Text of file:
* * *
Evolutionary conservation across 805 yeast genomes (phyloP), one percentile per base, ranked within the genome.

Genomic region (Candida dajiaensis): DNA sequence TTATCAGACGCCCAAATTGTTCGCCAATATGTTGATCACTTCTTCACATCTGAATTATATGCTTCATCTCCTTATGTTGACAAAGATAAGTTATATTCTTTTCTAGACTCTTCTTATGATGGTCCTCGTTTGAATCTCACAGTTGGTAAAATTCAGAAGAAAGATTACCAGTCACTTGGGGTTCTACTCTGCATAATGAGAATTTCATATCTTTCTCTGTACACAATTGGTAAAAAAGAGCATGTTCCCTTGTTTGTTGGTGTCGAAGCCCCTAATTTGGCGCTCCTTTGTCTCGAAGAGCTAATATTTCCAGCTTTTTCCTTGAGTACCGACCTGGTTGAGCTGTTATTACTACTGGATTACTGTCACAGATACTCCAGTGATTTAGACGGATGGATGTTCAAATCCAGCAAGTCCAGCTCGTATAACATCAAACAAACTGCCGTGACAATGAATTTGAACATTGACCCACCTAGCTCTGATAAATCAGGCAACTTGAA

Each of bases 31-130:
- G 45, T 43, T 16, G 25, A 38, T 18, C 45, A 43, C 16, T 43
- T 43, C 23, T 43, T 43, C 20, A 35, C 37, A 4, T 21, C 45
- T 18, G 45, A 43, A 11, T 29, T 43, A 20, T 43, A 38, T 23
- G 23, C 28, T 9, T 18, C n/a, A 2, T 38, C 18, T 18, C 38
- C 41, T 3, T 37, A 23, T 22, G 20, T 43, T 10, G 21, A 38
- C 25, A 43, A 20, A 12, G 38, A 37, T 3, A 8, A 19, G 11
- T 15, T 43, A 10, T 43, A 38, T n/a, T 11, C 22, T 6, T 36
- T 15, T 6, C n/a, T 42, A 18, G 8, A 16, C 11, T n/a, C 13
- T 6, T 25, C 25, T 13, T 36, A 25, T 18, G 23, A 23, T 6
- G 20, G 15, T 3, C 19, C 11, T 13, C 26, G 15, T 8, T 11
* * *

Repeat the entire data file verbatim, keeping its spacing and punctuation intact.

Evolutionary conservation across 805 yeast genomes (phyloP), one percentile per base, ranked within the genome.

Genomic region (Candida dajiaensis): DNA sequence TTATCAGACGCCCAAATTGTTCGCCAATATGTTGATCACTTCTTCACATCTGAATTATATGCTTCATCTCCTTATGTTGACAAAGATAAGTTATATTCTTTTCTAGACTCTTCTTATGATGGTCCTCGTTTGAATCTCACAGTTGGTAAAATTCAGAAGAAAGATTACCAGTCACTTGGGGTTCTACTCTGCATAATGAGAATTTCATATCTTTCTCTGTACACAATTGGTAAAAAAGAGCATGTTCCCTTGTTTGTTGGTGTCGAAGCCCCTAATTTGGCGCTCCTTTGTCTCGAAGAGCTAATATTTCCAGCTTTTTCCTTGAGTACCGACCTGGTTGAGCTGTTATTACTACTGGATTACTGTCACAGATACTCCAGTGATTTAGACGGATGGATGTTCAAATCCAGCAAGTCCAGCTCGTATAACATCAAACAAACTGCCGTGACAATGAATTTGAACATTGACCCACCTAGCTCTGATAAATCAGGCAACTTGAA

Each of bases 31-130:
- G 45, T 43, T 16, G 25, A 38, T 18, C 45, A 43, C 16, T 43
- T 43, C 23, T 43, T 43, C 20, A 35, C 37, A 4, T 21, C 45
- T 18, G 45, A 43, A 11, T 29, T 43, A 20, T 43, A 38, T 23
- G 23, C 28, T 9, T 18, C n/a, A 2, T 38, C 18, T 18, C 38
- C 41, T 3, T 37, A 23, T 22, G 20, T 43, T 10, G 21, A 38
- C 25, A 43, A 20, A 12, G 38, A 37, T 3, A 8, A 19, G 11
- T 15, T 43, A 10, T 43, A 38, T n/a, T 11, C 22, T 6, T 36
- T 15, T 6, C n/a, T 42, A 18, G 8, A 16, C 11, T n/a, C 13
- T 6, T 25, C 25, T 13, T 36, A 25, T 18, G 23, A 23, T 6
- G 20, G 15, T 3, C 19, C 11, T 13, C 26, G 15, T 8, T 11